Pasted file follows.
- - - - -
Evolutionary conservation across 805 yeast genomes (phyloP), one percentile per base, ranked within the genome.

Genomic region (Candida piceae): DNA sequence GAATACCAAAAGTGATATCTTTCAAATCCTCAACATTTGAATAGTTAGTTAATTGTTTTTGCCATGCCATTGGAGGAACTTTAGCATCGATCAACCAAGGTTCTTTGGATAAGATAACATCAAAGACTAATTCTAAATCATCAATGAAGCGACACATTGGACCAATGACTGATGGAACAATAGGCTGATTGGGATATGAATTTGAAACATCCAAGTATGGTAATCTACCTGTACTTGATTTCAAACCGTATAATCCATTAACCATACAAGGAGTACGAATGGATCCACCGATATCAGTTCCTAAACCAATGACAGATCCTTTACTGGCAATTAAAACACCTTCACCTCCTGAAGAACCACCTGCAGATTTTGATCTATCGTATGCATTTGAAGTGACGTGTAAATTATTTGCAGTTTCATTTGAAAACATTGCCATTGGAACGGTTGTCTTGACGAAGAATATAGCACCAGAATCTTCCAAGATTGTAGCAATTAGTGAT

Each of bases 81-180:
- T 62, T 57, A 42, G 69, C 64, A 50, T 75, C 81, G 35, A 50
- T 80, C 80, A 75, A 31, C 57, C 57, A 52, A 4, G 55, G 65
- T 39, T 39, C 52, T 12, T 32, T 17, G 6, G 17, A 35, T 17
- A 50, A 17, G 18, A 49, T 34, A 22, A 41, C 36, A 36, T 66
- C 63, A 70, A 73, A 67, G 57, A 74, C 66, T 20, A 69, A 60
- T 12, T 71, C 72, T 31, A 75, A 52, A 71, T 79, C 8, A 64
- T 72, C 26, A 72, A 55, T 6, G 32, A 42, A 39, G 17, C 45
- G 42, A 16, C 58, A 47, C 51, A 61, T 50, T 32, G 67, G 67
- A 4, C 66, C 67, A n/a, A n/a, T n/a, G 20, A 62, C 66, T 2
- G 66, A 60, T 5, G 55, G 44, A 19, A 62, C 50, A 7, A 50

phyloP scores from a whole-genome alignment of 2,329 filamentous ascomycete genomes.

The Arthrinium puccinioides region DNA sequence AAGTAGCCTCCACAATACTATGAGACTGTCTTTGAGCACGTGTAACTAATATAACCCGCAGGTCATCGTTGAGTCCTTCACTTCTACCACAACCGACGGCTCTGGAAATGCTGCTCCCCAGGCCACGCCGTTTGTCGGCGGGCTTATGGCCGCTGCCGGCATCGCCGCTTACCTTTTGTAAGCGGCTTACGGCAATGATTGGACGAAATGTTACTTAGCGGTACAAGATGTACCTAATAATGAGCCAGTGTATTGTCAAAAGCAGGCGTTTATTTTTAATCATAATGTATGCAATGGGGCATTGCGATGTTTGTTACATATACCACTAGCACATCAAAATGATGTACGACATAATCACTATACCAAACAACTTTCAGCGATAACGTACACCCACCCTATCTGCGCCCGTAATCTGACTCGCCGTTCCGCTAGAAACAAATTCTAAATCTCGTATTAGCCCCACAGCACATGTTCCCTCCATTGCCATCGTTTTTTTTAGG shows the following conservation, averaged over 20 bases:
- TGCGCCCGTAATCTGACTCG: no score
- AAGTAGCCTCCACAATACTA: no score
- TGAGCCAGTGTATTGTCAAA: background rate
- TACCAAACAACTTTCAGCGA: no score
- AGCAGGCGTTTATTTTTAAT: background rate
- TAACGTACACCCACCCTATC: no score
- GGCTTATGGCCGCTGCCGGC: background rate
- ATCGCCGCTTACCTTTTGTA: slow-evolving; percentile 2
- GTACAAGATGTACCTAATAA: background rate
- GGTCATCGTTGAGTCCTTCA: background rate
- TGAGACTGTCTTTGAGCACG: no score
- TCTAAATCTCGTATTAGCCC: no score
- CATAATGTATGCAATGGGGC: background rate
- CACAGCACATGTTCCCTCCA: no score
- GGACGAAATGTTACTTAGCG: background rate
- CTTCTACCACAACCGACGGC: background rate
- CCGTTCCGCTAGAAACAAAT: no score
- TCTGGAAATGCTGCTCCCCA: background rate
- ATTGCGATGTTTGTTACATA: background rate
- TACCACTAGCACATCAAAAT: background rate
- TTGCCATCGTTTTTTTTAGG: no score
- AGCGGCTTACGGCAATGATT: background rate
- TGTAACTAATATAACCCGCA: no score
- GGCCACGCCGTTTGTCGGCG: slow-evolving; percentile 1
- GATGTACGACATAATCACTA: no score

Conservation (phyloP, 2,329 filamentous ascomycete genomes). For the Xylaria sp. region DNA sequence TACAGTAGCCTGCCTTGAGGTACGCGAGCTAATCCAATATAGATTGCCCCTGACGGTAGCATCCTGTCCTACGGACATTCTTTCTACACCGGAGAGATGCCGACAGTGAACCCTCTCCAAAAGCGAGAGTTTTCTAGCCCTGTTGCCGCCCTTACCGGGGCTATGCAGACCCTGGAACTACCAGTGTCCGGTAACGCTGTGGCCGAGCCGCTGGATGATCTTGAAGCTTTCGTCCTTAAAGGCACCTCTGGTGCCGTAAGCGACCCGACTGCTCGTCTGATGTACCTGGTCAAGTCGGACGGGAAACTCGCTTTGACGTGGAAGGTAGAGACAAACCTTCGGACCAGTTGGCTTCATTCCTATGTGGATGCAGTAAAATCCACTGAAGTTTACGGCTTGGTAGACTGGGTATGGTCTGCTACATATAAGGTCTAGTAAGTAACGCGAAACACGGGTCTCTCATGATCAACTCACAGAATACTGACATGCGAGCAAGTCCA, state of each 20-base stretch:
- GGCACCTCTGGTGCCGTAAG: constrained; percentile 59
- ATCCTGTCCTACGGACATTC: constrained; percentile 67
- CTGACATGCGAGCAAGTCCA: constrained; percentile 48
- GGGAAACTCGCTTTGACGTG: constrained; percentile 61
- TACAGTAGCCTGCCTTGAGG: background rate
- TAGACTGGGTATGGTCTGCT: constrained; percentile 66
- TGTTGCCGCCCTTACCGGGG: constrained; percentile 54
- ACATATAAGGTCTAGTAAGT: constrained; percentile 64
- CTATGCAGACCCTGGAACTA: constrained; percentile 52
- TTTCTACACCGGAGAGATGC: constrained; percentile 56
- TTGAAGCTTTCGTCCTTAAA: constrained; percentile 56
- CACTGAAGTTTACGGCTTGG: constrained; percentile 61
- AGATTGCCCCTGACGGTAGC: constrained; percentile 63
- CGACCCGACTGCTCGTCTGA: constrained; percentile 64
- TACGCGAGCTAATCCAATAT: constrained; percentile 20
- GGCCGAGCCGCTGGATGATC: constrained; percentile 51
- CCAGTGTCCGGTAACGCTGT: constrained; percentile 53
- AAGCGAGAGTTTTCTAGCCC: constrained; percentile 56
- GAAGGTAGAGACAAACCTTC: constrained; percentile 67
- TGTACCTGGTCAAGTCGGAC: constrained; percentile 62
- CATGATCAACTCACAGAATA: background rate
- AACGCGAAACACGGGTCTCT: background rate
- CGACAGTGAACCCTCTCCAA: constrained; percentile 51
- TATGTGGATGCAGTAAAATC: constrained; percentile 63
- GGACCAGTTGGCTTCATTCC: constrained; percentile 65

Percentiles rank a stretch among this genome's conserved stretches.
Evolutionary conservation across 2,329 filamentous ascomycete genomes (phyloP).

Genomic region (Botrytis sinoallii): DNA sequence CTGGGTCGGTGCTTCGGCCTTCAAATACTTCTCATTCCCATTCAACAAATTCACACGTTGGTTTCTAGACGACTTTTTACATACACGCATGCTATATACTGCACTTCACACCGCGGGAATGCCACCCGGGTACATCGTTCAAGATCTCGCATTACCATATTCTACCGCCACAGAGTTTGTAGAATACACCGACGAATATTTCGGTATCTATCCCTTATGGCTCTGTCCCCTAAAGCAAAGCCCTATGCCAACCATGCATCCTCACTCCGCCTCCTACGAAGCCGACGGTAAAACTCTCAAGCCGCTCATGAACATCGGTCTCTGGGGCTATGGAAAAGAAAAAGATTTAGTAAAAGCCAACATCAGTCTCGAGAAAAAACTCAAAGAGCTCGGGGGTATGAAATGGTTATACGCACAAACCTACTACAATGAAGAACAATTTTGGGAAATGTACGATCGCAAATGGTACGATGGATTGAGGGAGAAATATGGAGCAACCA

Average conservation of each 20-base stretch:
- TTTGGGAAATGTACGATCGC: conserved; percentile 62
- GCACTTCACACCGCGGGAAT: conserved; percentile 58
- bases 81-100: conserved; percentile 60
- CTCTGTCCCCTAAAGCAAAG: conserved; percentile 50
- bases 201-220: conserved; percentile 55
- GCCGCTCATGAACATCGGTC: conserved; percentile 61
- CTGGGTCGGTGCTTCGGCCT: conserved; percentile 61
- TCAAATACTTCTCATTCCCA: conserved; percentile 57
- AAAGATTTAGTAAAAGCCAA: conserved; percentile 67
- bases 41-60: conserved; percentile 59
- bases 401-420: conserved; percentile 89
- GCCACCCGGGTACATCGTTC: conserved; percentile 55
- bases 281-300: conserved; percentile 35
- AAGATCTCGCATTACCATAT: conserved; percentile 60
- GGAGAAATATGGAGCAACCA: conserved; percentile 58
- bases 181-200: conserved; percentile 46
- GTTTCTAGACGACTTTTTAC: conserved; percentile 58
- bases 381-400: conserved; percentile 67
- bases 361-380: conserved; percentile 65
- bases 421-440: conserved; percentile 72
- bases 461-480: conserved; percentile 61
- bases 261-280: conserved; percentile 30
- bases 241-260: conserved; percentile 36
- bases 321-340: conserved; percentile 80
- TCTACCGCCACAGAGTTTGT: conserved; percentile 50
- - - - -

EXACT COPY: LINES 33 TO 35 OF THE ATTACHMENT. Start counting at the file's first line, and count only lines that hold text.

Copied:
- TCTGGAAATGCTGCTCCCCA: background rate
- ATTGCGATGTTTGTTACATA: background rate
- TACCACTAGCACATCAAAAT: background rate